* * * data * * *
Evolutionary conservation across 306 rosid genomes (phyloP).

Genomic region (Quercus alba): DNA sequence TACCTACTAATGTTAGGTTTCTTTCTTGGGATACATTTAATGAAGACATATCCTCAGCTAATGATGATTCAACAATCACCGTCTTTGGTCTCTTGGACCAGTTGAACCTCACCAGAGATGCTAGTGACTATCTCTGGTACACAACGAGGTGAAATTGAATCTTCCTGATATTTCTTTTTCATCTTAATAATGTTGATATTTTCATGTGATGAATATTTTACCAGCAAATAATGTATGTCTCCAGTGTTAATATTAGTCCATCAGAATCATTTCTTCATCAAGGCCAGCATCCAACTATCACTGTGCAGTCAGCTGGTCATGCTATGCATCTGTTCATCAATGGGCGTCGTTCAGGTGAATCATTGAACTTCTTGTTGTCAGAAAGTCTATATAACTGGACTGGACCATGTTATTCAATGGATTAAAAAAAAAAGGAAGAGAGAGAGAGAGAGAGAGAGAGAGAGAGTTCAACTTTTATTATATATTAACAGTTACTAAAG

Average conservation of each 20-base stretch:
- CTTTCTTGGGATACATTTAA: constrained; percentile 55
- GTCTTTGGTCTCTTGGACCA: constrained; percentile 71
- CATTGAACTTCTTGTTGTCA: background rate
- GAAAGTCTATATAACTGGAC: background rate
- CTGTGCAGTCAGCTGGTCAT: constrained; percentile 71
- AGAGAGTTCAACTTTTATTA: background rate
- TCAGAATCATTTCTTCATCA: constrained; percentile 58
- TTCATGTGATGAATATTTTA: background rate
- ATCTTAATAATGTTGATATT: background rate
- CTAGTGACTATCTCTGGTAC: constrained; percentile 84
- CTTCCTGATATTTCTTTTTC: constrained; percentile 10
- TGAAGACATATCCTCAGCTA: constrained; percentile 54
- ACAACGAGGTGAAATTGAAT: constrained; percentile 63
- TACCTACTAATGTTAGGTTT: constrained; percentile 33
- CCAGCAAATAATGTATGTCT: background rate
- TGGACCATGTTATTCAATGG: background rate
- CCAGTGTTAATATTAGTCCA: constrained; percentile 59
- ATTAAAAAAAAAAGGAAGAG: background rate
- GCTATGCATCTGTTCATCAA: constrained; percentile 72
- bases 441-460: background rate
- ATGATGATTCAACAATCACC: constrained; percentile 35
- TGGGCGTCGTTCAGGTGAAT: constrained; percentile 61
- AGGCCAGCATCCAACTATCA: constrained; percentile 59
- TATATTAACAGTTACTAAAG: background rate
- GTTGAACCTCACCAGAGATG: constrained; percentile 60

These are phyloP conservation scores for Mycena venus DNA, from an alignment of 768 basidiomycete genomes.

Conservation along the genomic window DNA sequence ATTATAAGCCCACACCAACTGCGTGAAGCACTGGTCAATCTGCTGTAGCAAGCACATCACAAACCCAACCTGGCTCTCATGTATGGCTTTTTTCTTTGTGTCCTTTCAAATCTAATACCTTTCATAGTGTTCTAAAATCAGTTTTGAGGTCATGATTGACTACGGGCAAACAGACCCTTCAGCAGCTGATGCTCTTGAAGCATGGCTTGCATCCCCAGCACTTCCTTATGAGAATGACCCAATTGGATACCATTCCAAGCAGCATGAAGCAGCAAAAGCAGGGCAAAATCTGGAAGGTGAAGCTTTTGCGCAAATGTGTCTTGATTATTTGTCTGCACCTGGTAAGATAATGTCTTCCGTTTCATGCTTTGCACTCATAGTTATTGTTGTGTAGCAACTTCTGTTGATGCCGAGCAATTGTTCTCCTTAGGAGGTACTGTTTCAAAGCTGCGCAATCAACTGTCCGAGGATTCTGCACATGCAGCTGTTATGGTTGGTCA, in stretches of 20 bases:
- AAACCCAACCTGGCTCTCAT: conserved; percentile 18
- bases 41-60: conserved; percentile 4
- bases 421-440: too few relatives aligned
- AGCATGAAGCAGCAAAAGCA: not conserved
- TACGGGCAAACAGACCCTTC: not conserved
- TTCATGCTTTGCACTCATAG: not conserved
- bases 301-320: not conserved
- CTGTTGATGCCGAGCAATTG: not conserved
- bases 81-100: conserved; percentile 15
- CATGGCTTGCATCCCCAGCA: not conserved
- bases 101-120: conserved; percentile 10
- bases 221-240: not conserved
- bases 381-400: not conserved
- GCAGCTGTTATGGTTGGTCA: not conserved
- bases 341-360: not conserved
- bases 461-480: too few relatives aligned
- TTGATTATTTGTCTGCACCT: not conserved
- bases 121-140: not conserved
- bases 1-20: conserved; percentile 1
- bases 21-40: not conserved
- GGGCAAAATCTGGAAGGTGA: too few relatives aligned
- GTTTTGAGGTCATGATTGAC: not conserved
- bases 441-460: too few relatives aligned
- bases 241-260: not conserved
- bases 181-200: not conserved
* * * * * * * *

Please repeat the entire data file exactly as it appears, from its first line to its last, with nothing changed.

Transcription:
Evolutionary conservation across 306 rosid genomes (phyloP).

Genomic region (Quercus alba): DNA sequence TACCTACTAATGTTAGGTTTCTTTCTTGGGATACATTTAATGAAGACATATCCTCAGCTAATGATGATTCAACAATCACCGTCTTTGGTCTCTTGGACCAGTTGAACCTCACCAGAGATGCTAGTGACTATCTCTGGTACACAACGAGGTGAAATTGAATCTTCCTGATATTTCTTTTTCATCTTAATAATGTTGATATTTTCATGTGATGAATATTTTACCAGCAAATAATGTATGTCTCCAGTGTTAATATTAGTCCATCAGAATCATTTCTTCATCAAGGCCAGCATCCAACTATCACTGTGCAGTCAGCTGGTCATGCTATGCATCTGTTCATCAATGGGCGTCGTTCAGGTGAATCATTGAACTTCTTGTTGTCAGAAAGTCTATATAACTGGACTGGACCATGTTATTCAATGGATTAAAAAAAAAAGGAAGAGAGAGAGAGAGAGAGAGAGAGAGAGAGTTCAACTTTTATTATATATTAACAGTTACTAAAG

Average conservation of each 20-base stretch:
- CTTTCTTGGGATACATTTAA: constrained; percentile 55
- GTCTTTGGTCTCTTGGACCA: constrained; percentile 71
- CATTGAACTTCTTGTTGTCA: background rate
- GAAAGTCTATATAACTGGAC: background rate
- CTGTGCAGTCAGCTGGTCAT: constrained; percentile 71
- AGAGAGTTCAACTTTTATTA: background rate
- TCAGAATCATTTCTTCATCA: constrained; percentile 58
- TTCATGTGATGAATATTTTA: background rate
- ATCTTAATAATGTTGATATT: background rate
- CTAGTGACTATCTCTGGTAC: constrained; percentile 84
- CTTCCTGATATTTCTTTTTC: constrained; percentile 10
- TGAAGACATATCCTCAGCTA: constrained; percentile 54
- ACAACGAGGTGAAATTGAAT: constrained; percentile 63
- TACCTACTAATGTTAGGTTT: constrained; percentile 33
- CCAGCAAATAATGTATGTCT: background rate
- TGGACCATGTTATTCAATGG: background rate
- CCAGTGTTAATATTAGTCCA: constrained; percentile 59
- ATTAAAAAAAAAAGGAAGAG: background rate
- GCTATGCATCTGTTCATCAA: constrained; percentile 72
- bases 441-460: background rate
- ATGATGATTCAACAATCACC: constrained; percentile 35
- TGGGCGTCGTTCAGGTGAAT: constrained; percentile 61
- AGGCCAGCATCCAACTATCA: constrained; percentile 59
- TATATTAACAGTTACTAAAG: background rate
- GTTGAACCTCACCAGAGATG: constrained; percentile 60

These are phyloP conservation scores for Mycena venus DNA, from an alignment of 768 basidiomycete genomes.

Conservation along the genomic window DNA sequence ATTATAAGCCCACACCAACTGCGTGAAGCACTGGTCAATCTGCTGTAGCAAGCACATCACAAACCCAACCTGGCTCTCATGTATGGCTTTTTTCTTTGTGTCCTTTCAAATCTAATACCTTTCATAGTGTTCTAAAATCAGTTTTGAGGTCATGATTGACTACGGGCAAACAGACCCTTCAGCAGCTGATGCTCTTGAAGCATGGCTTGCATCCCCAGCACTTCCTTATGAGAATGACCCAATTGGATACCATTCCAAGCAGCATGAAGCAGCAAAAGCAGGGCAAAATCTGGAAGGTGAAGCTTTTGCGCAAATGTGTCTTGATTATTTGTCTGCACCTGGTAAGATAATGTCTTCCGTTTCATGCTTTGCACTCATAGTTATTGTTGTGTAGCAACTTCTGTTGATGCCGAGCAATTGTTCTCCTTAGGAGGTACTGTTTCAAAGCTGCGCAATCAACTGTCCGAGGATTCTGCACATGCAGCTGTTATGGTTGGTCA, in stretches of 20 bases:
- AAACCCAACCTGGCTCTCAT: conserved; percentile 18
- bases 41-60: conserved; percentile 4
- bases 421-440: too few relatives aligned
- AGCATGAAGCAGCAAAAGCA: not conserved
- TACGGGCAAACAGACCCTTC: not conserved
- TTCATGCTTTGCACTCATAG: not conserved
- bases 301-320: not conserved
- CTGTTGATGCCGAGCAATTG: not conserved
- bases 81-100: conserved; percentile 15
- CATGGCTTGCATCCCCAGCA: not conserved
- bases 101-120: conserved; percentile 10
- bases 221-240: not conserved
- bases 381-400: not conserved
- GCAGCTGTTATGGTTGGTCA: not conserved
- bases 341-360: not conserved
- bases 461-480: too few relatives aligned
- TTGATTATTTGTCTGCACCT: not conserved
- bases 121-140: not conserved
- bases 1-20: conserved; percentile 1
- bases 21-40: not conserved
- GGGCAAAATCTGGAAGGTGA: too few relatives aligned
- GTTTTGAGGTCATGATTGAC: not conserved
- bases 441-460: too few relatives aligned
- bases 241-260: not conserved
- bases 181-200: not conserved